Policy Incentives for the Adoption of Electric Vehicles across Countries (23 page pdf, Xingping Zhang, Jian Xie, Rao Rao and Yanni Liang, Sustainability, Nov. 14, 2014)
Today we review a paper that summarizes the growth of Electric Vehicles (EVs) world-wide and the policies used (or those which could be used) in various countries to encourage adoption by the public and weaning off the use of Internal Combustion Engines (ICEs) which produce so much of the pollution and CO2 emissions seen in major cities today. The key ingredients se to be a combination of financial incentives both for development funds and purchase of the new technology and in its use (such as free travel in HOT lanes) and the development of an charging station infrastructure to a level that makes charging less of an (suggested one station per 100,000 residents).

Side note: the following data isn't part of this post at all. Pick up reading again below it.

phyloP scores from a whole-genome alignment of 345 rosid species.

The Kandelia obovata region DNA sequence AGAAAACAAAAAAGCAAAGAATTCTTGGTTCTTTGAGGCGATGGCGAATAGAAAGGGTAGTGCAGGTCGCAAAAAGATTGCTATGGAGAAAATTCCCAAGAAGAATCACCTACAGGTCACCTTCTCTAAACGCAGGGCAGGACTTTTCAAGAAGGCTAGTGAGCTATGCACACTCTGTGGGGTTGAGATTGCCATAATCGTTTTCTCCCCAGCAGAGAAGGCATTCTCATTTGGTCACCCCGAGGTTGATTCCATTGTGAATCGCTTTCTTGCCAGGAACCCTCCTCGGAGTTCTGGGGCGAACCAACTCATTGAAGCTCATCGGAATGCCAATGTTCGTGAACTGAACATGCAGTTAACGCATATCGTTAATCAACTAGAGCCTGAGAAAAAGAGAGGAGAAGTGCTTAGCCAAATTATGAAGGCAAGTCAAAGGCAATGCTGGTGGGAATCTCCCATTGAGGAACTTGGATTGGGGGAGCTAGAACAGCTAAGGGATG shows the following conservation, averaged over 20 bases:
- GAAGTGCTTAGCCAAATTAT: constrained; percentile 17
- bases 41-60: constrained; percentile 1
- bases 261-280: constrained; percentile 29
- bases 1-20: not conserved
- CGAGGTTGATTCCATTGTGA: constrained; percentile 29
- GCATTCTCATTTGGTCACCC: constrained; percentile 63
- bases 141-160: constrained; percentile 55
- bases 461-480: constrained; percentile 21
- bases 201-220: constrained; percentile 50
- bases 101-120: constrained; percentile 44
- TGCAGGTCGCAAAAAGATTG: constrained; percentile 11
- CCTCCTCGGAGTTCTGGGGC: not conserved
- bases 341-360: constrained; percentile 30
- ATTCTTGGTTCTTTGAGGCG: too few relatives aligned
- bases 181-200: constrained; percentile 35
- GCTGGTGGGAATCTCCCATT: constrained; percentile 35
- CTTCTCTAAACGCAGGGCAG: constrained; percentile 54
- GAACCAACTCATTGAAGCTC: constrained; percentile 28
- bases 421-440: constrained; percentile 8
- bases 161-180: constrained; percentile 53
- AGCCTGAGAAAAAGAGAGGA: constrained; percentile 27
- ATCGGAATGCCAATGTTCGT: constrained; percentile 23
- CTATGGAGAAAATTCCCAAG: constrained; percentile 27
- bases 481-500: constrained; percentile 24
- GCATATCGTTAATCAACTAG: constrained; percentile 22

“The widespread use of EVs is not only helpful for CO2 emissions reduction in the transport sector, but also conducive to adjusting the energy structure through increasing the proportion of non-fossil fuel energy. Therefore, many countries regard EVs as their strategic emerging industries and set their targets to promote the large-scale adoption of EVs”
“Many countries are ambitious in wanting to achieve more than one million EVs on the road before 2020, according to Table 1. The United States plans to achieve the goal of one million EVs early in 2015. Though China intends to reach only 0.5 million EVs in 2015, it is going to realize the goal of five million EVs by 2020…the EVs on the road will reach nearly 20 million around the world by 2020”
“Although EVs can mitigate air pollution compared to ICE [internal combustion engine] vehicles, it is still difficult for consumers to accept EVs; because they are not willing to pay for social benefits that would not directly benefit themselves in the short time”